A few days ago one of my readers notified me that Julie's essay appeared in a recently-published book by Charles Grear, titled, The Fate of Texas: The Civil War and the Lone Star State (University of Arkansas Press, 2008).   It arrived yesterday and I finally had a chance to read Julie's essay.  I was pleased to see that Civil War Memory was cited extensively throughout the chapter and alongside notable historians of memory and public history such as David Blight, Edward Linenthal, John Coski, and Dwight Pitcaithley.  It's nice to see that blogs are being taken seriously by scholars.   There has been a continuous stream of controversies surrounding museum displays and other exhibits over the past few years and blogging provides an ideal format with which to address these issues and in a way which reaches competing interest groups among the general public.  Thanks Julie.

Today I enthusiastically accepted an invitation from the National Park Service to be the keynote speaker at this years Annual Battle of Fredericksburg Ceremony on December 14 at 2pm.  The ceremony includes the laying of wreaths by the UDC and SUV.  I am going to talk about what we as a community can learn from these battlefields and how battlefields such as Fredericksburg fit into my own teaching about the Civil War and memory.

Racist Abolitionists?

One of the things that I work hard on in all my classes, but especially in my Civil War course, is to show that history is far more complex than the version taught at an early age.  I want my students to struggle with some of the distinctions and categories that they bring to the classroom.   My two Civil War sections are working on finishing up essays which examine the movie Glory and an article on the 54th by historian, Donald Yacovone.  Our discussion about the article was quite productive, but some of my students had a great deal of difficulty accepting the fact that the Lincoln administration refused to address the repeated calls for equal pay until the summer of 1864.   By then the 54th Massachusetts – as well as other units – had engaged in acts of mutiny, which led to the execution of at least two soldiers.  Especially difficult for my students was the reaction from within the black units from white officers who were known as staunch abolitionists.  One in particular was Colonel James Montgomery of the 2nd South Carolina Volunteers and one-time brigade commander of the 54th.  Consider the following paragraph from the article:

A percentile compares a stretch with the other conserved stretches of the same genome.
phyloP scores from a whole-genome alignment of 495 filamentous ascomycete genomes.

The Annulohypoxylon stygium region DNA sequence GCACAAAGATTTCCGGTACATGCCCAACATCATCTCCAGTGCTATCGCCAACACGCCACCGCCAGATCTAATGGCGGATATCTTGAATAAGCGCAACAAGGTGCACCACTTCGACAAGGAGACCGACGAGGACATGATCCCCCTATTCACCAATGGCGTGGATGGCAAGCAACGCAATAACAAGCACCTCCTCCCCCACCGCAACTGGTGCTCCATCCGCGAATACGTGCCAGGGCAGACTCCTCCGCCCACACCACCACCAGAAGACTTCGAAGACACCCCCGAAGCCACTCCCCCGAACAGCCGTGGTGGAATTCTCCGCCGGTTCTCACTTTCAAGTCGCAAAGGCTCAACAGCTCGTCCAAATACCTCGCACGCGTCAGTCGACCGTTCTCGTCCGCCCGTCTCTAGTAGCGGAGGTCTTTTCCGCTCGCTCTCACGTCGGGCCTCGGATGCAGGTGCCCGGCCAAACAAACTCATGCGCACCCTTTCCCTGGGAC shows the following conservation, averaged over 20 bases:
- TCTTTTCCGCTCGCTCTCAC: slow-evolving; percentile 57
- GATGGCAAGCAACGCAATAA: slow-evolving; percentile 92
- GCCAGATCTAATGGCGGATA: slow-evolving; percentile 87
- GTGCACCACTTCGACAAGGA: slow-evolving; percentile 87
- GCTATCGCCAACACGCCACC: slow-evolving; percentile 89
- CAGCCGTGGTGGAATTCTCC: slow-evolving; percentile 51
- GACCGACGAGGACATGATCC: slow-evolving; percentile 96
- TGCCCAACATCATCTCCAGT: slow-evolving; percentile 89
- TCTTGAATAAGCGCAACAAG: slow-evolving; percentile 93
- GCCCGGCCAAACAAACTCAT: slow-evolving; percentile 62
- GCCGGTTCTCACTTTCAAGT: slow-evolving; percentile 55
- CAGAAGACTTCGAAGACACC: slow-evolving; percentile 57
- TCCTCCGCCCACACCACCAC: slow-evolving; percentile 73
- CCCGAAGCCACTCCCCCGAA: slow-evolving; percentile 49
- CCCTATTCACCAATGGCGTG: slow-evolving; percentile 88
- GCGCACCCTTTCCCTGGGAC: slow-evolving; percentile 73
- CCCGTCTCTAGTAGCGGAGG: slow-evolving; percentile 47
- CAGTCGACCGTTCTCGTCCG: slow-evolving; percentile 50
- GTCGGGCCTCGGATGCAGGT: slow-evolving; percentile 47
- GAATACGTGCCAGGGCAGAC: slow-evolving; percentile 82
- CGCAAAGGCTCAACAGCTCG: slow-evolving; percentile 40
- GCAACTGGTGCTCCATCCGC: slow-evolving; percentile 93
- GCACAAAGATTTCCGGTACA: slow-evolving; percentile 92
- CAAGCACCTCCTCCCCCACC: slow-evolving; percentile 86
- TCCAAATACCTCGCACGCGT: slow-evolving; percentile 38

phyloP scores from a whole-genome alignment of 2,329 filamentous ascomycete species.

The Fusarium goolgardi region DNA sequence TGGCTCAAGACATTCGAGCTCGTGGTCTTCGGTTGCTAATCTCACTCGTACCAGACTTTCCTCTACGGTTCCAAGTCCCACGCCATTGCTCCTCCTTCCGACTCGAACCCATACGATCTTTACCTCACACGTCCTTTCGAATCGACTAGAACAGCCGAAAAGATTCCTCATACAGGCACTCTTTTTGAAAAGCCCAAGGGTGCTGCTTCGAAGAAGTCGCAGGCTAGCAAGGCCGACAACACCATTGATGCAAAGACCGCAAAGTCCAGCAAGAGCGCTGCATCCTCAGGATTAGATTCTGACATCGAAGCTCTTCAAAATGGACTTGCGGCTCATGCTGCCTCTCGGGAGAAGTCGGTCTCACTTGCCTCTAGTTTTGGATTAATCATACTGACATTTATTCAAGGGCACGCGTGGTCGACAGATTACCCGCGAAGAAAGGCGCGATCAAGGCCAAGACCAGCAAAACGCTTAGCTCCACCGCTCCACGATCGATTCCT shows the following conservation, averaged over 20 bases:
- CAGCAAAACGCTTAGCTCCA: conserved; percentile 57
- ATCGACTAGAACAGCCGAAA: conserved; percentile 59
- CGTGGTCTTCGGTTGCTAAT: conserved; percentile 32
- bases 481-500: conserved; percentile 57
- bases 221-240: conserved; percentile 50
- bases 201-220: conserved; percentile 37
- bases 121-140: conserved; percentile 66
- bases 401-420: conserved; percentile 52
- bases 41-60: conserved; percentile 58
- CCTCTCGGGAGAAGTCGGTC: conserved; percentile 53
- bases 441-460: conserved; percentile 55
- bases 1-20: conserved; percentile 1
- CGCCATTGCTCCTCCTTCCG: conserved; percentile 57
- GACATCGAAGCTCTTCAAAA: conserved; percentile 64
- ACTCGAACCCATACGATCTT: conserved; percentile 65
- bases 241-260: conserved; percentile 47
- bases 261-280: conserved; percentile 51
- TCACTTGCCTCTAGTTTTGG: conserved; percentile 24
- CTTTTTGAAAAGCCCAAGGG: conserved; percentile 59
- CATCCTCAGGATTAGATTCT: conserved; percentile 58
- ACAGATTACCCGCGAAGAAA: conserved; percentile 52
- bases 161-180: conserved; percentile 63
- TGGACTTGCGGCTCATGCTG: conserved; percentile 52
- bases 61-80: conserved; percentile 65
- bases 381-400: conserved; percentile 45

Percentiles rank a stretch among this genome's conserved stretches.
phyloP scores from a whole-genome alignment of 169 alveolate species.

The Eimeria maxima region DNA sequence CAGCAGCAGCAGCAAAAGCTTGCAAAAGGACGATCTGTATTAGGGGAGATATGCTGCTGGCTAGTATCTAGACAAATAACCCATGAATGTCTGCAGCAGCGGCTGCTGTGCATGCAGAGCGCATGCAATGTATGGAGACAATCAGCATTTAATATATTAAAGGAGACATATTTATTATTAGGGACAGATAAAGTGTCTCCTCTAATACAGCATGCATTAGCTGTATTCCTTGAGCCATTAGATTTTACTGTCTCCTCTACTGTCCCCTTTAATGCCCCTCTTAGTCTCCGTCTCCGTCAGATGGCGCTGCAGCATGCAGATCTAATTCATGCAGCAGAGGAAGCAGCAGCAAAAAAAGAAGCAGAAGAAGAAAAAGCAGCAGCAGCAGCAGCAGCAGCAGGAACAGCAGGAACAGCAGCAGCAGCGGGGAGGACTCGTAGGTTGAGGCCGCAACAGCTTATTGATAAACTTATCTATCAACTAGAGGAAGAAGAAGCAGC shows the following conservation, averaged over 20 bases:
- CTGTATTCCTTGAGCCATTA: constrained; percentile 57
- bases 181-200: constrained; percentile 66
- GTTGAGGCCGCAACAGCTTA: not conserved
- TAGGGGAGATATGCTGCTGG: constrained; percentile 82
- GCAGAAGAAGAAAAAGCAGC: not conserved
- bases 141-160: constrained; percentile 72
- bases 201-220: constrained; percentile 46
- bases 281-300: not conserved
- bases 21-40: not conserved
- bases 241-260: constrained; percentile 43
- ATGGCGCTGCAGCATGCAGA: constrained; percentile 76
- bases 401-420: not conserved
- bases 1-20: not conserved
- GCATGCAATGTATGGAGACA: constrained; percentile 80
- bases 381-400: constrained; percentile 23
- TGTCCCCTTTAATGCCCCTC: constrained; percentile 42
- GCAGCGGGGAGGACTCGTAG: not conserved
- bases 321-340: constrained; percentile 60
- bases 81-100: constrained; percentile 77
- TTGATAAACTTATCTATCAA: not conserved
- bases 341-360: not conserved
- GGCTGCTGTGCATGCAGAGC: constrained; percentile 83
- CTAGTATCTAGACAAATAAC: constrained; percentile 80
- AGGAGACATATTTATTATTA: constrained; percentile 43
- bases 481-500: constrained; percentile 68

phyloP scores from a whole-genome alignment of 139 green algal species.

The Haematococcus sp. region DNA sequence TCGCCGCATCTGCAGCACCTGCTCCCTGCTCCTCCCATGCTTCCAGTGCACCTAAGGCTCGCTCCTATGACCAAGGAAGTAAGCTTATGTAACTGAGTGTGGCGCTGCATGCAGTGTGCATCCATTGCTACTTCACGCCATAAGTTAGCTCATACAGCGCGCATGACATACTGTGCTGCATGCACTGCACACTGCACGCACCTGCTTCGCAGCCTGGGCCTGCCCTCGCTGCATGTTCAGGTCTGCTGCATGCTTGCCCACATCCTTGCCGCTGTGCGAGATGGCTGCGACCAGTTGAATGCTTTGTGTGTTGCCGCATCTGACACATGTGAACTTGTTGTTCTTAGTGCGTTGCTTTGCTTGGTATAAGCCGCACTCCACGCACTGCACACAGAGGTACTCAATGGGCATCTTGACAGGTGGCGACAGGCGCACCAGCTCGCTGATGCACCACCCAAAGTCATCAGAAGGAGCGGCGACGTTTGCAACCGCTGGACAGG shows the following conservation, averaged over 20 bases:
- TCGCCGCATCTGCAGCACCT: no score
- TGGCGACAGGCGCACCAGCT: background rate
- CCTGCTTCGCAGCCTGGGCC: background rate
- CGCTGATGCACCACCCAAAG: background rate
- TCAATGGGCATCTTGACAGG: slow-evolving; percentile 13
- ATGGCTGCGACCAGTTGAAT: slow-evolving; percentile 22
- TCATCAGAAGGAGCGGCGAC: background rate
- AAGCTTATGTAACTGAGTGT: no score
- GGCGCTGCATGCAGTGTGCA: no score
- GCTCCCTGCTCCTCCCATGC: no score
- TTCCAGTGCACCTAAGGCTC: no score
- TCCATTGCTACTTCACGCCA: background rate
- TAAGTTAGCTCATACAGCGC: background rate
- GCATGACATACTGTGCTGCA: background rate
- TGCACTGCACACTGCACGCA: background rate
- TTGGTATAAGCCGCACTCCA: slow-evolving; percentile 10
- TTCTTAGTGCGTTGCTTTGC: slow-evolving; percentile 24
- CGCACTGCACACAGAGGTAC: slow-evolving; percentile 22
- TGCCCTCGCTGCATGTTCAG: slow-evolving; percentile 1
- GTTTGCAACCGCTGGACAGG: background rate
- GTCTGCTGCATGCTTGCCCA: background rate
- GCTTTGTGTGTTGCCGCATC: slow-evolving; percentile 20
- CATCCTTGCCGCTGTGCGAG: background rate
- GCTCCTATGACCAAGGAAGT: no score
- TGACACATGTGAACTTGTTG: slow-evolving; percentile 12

"You ought to be glad to pay for the privilege to fight, instead of squabbling about money," Montgomery exclaimed.  He warned that the soldiers "refusal to accept what the government offered amounted to mutiny, "and mutiny is punishable with death."  Ignoring the regiment's enviable reputation, Montgomery declared that the Fifty-fourth still had not proved that blacks could fight as well as whites.  He confessed that black soldiers' "inherent" disadvantages left them with much to overcome.  with words that enraged all who heard them, Montgomery declared, "You are a race of slaves.  A few years ago your fathers worshipped snakes and crocodiles in Africa."  The men of the Fifty-fourth listened to Montgomery berate their very appearance: "Your features partake of a beastly character…. Your features can be improved.  Your beauty cannot recommend you.  Your yellow faces are evidences of rasaclity.  You should get rid of this bad blood," he recommended.  "My advice to you is the lightest of you must marry the blackest women."